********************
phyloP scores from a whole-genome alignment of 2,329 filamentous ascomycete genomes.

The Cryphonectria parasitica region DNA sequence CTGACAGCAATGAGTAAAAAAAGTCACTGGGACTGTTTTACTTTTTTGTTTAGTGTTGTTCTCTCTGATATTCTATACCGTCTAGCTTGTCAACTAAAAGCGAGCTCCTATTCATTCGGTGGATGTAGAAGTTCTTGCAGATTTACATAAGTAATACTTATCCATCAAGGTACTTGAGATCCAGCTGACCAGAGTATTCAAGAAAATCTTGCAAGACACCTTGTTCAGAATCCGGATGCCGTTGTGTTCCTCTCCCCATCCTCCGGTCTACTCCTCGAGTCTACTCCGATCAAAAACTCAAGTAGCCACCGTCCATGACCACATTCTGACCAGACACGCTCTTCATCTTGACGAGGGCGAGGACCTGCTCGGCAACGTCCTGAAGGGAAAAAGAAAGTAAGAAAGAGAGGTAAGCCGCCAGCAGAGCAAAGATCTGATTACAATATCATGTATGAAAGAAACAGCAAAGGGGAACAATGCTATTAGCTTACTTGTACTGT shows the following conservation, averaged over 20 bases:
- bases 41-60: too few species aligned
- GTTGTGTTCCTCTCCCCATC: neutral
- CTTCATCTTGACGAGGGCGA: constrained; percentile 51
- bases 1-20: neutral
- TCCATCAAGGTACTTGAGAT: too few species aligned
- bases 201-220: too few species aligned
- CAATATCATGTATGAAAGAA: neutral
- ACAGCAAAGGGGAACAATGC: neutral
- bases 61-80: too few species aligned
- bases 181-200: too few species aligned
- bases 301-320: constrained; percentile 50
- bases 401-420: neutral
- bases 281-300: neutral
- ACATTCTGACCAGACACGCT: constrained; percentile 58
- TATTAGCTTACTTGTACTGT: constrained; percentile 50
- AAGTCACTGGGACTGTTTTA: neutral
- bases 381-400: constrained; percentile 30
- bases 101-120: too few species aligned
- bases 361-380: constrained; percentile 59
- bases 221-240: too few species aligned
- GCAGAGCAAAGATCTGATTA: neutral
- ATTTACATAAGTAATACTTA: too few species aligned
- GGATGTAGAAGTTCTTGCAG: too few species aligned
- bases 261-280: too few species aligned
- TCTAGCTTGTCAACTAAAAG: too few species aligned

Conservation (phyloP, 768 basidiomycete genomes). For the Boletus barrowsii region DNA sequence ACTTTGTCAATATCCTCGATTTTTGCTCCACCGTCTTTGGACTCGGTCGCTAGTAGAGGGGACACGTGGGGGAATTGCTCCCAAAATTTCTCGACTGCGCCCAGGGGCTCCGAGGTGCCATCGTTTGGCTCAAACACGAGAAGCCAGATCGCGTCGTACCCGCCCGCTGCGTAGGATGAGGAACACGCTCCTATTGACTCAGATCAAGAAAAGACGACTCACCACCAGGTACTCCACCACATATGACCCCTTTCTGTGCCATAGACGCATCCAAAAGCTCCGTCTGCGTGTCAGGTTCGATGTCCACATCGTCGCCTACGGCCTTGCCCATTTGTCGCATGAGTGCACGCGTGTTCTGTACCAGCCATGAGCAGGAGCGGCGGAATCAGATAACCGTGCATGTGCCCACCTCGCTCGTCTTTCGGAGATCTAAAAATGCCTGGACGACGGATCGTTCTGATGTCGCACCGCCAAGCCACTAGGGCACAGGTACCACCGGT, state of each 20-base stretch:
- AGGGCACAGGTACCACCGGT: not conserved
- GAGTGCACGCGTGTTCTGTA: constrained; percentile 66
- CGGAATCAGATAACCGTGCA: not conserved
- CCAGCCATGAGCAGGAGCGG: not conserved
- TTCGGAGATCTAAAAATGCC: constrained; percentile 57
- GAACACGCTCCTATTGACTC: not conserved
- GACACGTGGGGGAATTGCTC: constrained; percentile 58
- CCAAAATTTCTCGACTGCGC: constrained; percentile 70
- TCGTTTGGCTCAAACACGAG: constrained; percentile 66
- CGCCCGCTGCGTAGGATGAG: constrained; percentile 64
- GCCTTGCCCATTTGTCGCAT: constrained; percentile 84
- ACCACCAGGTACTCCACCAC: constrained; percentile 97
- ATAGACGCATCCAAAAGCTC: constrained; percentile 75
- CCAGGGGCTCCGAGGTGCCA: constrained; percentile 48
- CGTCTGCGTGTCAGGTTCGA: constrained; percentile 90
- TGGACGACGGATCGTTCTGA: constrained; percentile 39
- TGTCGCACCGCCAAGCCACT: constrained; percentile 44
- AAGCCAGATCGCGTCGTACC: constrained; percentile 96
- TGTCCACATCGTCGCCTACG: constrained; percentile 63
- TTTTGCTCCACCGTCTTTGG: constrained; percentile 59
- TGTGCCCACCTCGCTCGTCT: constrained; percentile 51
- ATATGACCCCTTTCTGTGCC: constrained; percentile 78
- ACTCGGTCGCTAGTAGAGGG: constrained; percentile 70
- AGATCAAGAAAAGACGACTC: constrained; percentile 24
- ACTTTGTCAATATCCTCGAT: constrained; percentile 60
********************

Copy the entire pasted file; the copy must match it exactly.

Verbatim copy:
phyloP scores from a whole-genome alignment of 2,329 filamentous ascomycete genomes.

The Cryphonectria parasitica region DNA sequence CTGACAGCAATGAGTAAAAAAAGTCACTGGGACTGTTTTACTTTTTTGTTTAGTGTTGTTCTCTCTGATATTCTATACCGTCTAGCTTGTCAACTAAAAGCGAGCTCCTATTCATTCGGTGGATGTAGAAGTTCTTGCAGATTTACATAAGTAATACTTATCCATCAAGGTACTTGAGATCCAGCTGACCAGAGTATTCAAGAAAATCTTGCAAGACACCTTGTTCAGAATCCGGATGCCGTTGTGTTCCTCTCCCCATCCTCCGGTCTACTCCTCGAGTCTACTCCGATCAAAAACTCAAGTAGCCACCGTCCATGACCACATTCTGACCAGACACGCTCTTCATCTTGACGAGGGCGAGGACCTGCTCGGCAACGTCCTGAAGGGAAAAAGAAAGTAAGAAAGAGAGGTAAGCCGCCAGCAGAGCAAAGATCTGATTACAATATCATGTATGAAAGAAACAGCAAAGGGGAACAATGCTATTAGCTTACTTGTACTGT shows the following conservation, averaged over 20 bases:
- bases 41-60: too few species aligned
- GTTGTGTTCCTCTCCCCATC: neutral
- CTTCATCTTGACGAGGGCGA: constrained; percentile 51
- bases 1-20: neutral
- TCCATCAAGGTACTTGAGAT: too few species aligned
- bases 201-220: too few species aligned
- CAATATCATGTATGAAAGAA: neutral
- ACAGCAAAGGGGAACAATGC: neutral
- bases 61-80: too few species aligned
- bases 181-200: too few species aligned
- bases 301-320: constrained; percentile 50
- bases 401-420: neutral
- bases 281-300: neutral
- ACATTCTGACCAGACACGCT: constrained; percentile 58
- TATTAGCTTACTTGTACTGT: constrained; percentile 50
- AAGTCACTGGGACTGTTTTA: neutral
- bases 381-400: constrained; percentile 30
- bases 101-120: too few species aligned
- bases 361-380: constrained; percentile 59
- bases 221-240: too few species aligned
- GCAGAGCAAAGATCTGATTA: neutral
- ATTTACATAAGTAATACTTA: too few species aligned
- GGATGTAGAAGTTCTTGCAG: too few species aligned
- bases 261-280: too few species aligned
- TCTAGCTTGTCAACTAAAAG: too few species aligned

Conservation (phyloP, 768 basidiomycete genomes). For the Boletus barrowsii region DNA sequence ACTTTGTCAATATCCTCGATTTTTGCTCCACCGTCTTTGGACTCGGTCGCTAGTAGAGGGGACACGTGGGGGAATTGCTCCCAAAATTTCTCGACTGCGCCCAGGGGCTCCGAGGTGCCATCGTTTGGCTCAAACACGAGAAGCCAGATCGCGTCGTACCCGCCCGCTGCGTAGGATGAGGAACACGCTCCTATTGACTCAGATCAAGAAAAGACGACTCACCACCAGGTACTCCACCACATATGACCCCTTTCTGTGCCATAGACGCATCCAAAAGCTCCGTCTGCGTGTCAGGTTCGATGTCCACATCGTCGCCTACGGCCTTGCCCATTTGTCGCATGAGTGCACGCGTGTTCTGTACCAGCCATGAGCAGGAGCGGCGGAATCAGATAACCGTGCATGTGCCCACCTCGCTCGTCTTTCGGAGATCTAAAAATGCCTGGACGACGGATCGTTCTGATGTCGCACCGCCAAGCCACTAGGGCACAGGTACCACCGGT, state of each 20-base stretch:
- AGGGCACAGGTACCACCGGT: not conserved
- GAGTGCACGCGTGTTCTGTA: constrained; percentile 66
- CGGAATCAGATAACCGTGCA: not conserved
- CCAGCCATGAGCAGGAGCGG: not conserved
- TTCGGAGATCTAAAAATGCC: constrained; percentile 57
- GAACACGCTCCTATTGACTC: not conserved
- GACACGTGGGGGAATTGCTC: constrained; percentile 58
- CCAAAATTTCTCGACTGCGC: constrained; percentile 70
- TCGTTTGGCTCAAACACGAG: constrained; percentile 66
- CGCCCGCTGCGTAGGATGAG: constrained; percentile 64
- GCCTTGCCCATTTGTCGCAT: constrained; percentile 84
- ACCACCAGGTACTCCACCAC: constrained; percentile 97
- ATAGACGCATCCAAAAGCTC: constrained; percentile 75
- CCAGGGGCTCCGAGGTGCCA: constrained; percentile 48
- CGTCTGCGTGTCAGGTTCGA: constrained; percentile 90
- TGGACGACGGATCGTTCTGA: constrained; percentile 39
- TGTCGCACCGCCAAGCCACT: constrained; percentile 44
- AAGCCAGATCGCGTCGTACC: constrained; percentile 96
- TGTCCACATCGTCGCCTACG: constrained; percentile 63
- TTTTGCTCCACCGTCTTTGG: constrained; percentile 59
- TGTGCCCACCTCGCTCGTCT: constrained; percentile 51
- ATATGACCCCTTTCTGTGCC: constrained; percentile 78
- ACTCGGTCGCTAGTAGAGGG: constrained; percentile 70
- AGATCAAGAAAAGACGACTC: constrained; percentile 24
- ACTTTGTCAATATCCTCGAT: constrained; percentile 60